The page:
Slow Motion in Books on Animal Movement

Over the last years we have seen a range of interesting and important books appearing in the field of animal movement and space use. In this post I mention four of them. Unfortunately, only two of these books (disregarding my own contribution) presents any reference to animals’ capacity for spatial reorientation beyond the individual’s current perceptual field. However, all that is offered in these two titles – covering hundreds of pages with deep theory – is a couple of sentences or paragraphs. Why such a slow implementation in mainstream models with respect to this key aspect of behavioural ecology? Why such stubbornness to bridge theory to empirical knowledge by including spatial memory as an important factor that influences how animals use their habitat?

First, I was happy to discover that Turchin’s classic book “Quantitative analysis of animal movement” (Turchin 1998) has now appeared in new print, dated 2015. However, like the original version you will search in vain for any reference to animals that utilize spatial memory. Since this is not a re-write, Dr Turchin is excused. However, I had expected some update on models on movement as they have developed over the last 20 years, in particular with respect to scale-free space use (e.g., Lévy walk) and spatially explicit returns, where the latter explain an individual’s home range as an emergent property rather than some kind of mystic and pre-set constraint on area use.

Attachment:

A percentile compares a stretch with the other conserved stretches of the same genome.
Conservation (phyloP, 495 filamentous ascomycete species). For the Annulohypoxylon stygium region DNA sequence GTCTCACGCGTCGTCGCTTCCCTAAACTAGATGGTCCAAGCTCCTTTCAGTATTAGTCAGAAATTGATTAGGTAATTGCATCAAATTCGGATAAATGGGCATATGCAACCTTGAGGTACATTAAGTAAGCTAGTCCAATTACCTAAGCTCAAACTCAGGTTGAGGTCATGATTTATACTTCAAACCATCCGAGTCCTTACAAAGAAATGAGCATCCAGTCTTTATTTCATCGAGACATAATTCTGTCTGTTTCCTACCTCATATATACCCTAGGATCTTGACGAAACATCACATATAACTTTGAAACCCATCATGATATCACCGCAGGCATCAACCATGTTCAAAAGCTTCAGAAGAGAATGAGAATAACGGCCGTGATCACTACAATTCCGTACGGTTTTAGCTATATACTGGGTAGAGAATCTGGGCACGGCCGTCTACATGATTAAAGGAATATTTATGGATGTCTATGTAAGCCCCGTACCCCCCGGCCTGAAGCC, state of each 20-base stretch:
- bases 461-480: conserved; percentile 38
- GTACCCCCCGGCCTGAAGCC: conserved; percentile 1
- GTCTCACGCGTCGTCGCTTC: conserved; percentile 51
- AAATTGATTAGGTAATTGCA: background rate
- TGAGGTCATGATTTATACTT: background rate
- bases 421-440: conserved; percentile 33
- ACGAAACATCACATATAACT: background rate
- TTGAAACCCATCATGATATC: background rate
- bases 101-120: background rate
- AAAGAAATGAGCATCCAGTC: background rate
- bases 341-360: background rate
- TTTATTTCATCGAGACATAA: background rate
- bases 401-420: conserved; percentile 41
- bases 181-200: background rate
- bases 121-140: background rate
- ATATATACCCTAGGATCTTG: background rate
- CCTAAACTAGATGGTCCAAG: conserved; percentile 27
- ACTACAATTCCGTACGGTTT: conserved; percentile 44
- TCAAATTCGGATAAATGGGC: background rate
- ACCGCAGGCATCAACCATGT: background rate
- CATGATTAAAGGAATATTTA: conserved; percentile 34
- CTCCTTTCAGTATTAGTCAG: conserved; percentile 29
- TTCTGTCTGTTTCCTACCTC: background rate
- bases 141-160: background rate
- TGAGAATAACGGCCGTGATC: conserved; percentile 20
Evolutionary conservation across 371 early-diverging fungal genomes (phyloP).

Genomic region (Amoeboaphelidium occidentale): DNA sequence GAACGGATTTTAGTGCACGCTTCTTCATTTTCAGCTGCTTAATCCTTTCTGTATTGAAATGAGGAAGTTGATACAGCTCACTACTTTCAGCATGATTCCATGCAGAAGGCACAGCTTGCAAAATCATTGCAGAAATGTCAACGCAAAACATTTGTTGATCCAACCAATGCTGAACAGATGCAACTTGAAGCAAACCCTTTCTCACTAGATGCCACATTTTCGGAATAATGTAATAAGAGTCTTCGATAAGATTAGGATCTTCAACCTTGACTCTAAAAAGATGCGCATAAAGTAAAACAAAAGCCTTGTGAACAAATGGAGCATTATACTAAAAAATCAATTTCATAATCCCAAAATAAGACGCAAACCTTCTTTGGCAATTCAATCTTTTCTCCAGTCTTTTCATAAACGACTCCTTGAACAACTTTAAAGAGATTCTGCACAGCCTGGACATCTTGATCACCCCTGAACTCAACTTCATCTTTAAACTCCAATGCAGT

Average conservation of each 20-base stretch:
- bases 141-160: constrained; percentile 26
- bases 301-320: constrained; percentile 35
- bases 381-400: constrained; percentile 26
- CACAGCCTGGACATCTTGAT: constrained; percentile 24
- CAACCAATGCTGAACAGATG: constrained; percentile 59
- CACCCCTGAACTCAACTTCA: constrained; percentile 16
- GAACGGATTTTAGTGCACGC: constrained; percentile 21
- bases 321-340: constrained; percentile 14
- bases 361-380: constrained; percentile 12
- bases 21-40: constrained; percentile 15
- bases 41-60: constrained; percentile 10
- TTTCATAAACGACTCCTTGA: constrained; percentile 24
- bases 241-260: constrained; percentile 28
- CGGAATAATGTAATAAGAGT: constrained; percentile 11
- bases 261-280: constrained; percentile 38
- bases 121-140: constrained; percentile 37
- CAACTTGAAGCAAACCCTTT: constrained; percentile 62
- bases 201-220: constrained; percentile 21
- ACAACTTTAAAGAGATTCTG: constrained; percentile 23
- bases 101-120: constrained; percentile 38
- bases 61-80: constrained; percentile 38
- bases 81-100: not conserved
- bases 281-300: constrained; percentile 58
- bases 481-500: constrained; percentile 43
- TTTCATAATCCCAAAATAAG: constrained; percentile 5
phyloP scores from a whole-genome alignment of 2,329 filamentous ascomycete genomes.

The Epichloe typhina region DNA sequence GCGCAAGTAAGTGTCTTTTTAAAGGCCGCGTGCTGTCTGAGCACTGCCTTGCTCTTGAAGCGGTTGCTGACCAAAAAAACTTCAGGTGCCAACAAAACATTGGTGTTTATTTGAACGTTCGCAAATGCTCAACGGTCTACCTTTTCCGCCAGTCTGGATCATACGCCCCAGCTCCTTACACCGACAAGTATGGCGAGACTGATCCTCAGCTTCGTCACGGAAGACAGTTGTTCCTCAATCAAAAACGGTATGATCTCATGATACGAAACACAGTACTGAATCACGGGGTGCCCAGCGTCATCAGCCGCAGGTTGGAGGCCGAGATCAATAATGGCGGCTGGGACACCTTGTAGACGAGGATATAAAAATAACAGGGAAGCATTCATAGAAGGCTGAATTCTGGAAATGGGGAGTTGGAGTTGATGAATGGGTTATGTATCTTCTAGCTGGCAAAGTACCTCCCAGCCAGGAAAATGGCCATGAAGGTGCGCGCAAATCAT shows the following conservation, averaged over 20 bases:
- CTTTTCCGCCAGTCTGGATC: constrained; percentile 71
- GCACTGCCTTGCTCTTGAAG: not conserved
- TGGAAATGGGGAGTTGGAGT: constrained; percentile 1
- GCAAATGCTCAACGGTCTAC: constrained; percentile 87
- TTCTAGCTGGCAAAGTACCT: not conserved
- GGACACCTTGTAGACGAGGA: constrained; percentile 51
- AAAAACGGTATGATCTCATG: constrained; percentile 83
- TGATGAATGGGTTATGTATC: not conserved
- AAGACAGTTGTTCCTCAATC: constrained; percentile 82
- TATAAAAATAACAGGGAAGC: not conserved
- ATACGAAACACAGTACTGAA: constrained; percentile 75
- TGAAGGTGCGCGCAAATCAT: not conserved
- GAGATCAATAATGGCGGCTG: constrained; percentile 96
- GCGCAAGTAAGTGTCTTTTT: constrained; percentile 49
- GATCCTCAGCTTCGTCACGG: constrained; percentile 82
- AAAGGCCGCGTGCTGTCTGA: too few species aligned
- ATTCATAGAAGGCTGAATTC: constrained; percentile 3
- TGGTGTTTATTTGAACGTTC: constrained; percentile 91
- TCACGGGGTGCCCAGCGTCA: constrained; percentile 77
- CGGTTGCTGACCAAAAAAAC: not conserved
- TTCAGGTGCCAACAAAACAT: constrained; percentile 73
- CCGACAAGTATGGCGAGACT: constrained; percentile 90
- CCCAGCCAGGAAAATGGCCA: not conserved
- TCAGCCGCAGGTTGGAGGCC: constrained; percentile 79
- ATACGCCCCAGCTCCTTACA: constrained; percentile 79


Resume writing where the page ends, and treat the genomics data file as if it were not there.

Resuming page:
Second, I have read “Stochastic foundations in movement ecology” (Mendéz et al. 2014) with great interest. However the downturn also here was the lack of any reference to animals utilizing space in a strategic manner; i.e., relating to its environment beyond the perceptual field around the present location. Several sections are included to cover advanced space use in the context of scale free movement and even continuous time random walk models (CTRW). However, again I missed descriptions of animals with spatial memory utilization. Before this field of research reach a full integration between scale-free movement and strategic, memory-influenced displacements the theory is a half-told story.

Third, I was thrilled by the title of the latest book in this field of research, “Animal Movement: Statistical Models for Telemetry Data” (Hooten et al. 2017). This book is written by researchers with a proper empirical experience with modern data sets on space use. Still, only two paragraphs over the 306 pages were dedicated to the spatial memory aspect, only referring to papers where the reader may find some research on spatial memory.

Fourth, “The Physics of Foraging” (Viswanathan et al 2011)  was very promising and I really looked forward to get a copy, since we here finally got a book that was explicitly dedicated to the interface between physics (e.g., statistical mechanics-related) and behavioural ecology. It does in fact include 12 index references to memory, but – disappointingly – all but two of them regard temporal memory (CTRW, correlated random walk and other variants) rather than spatially explicit memory as expressed by utilization of a memory map. Anyway, I appreciate that this important book does at least mention references to our own work on spatial memory!

To conclude, so far my book Animal space use is still alone on the arena what regards focusing on the integration of scale free space use and spatial map utilization. I hope it soon gets competition.

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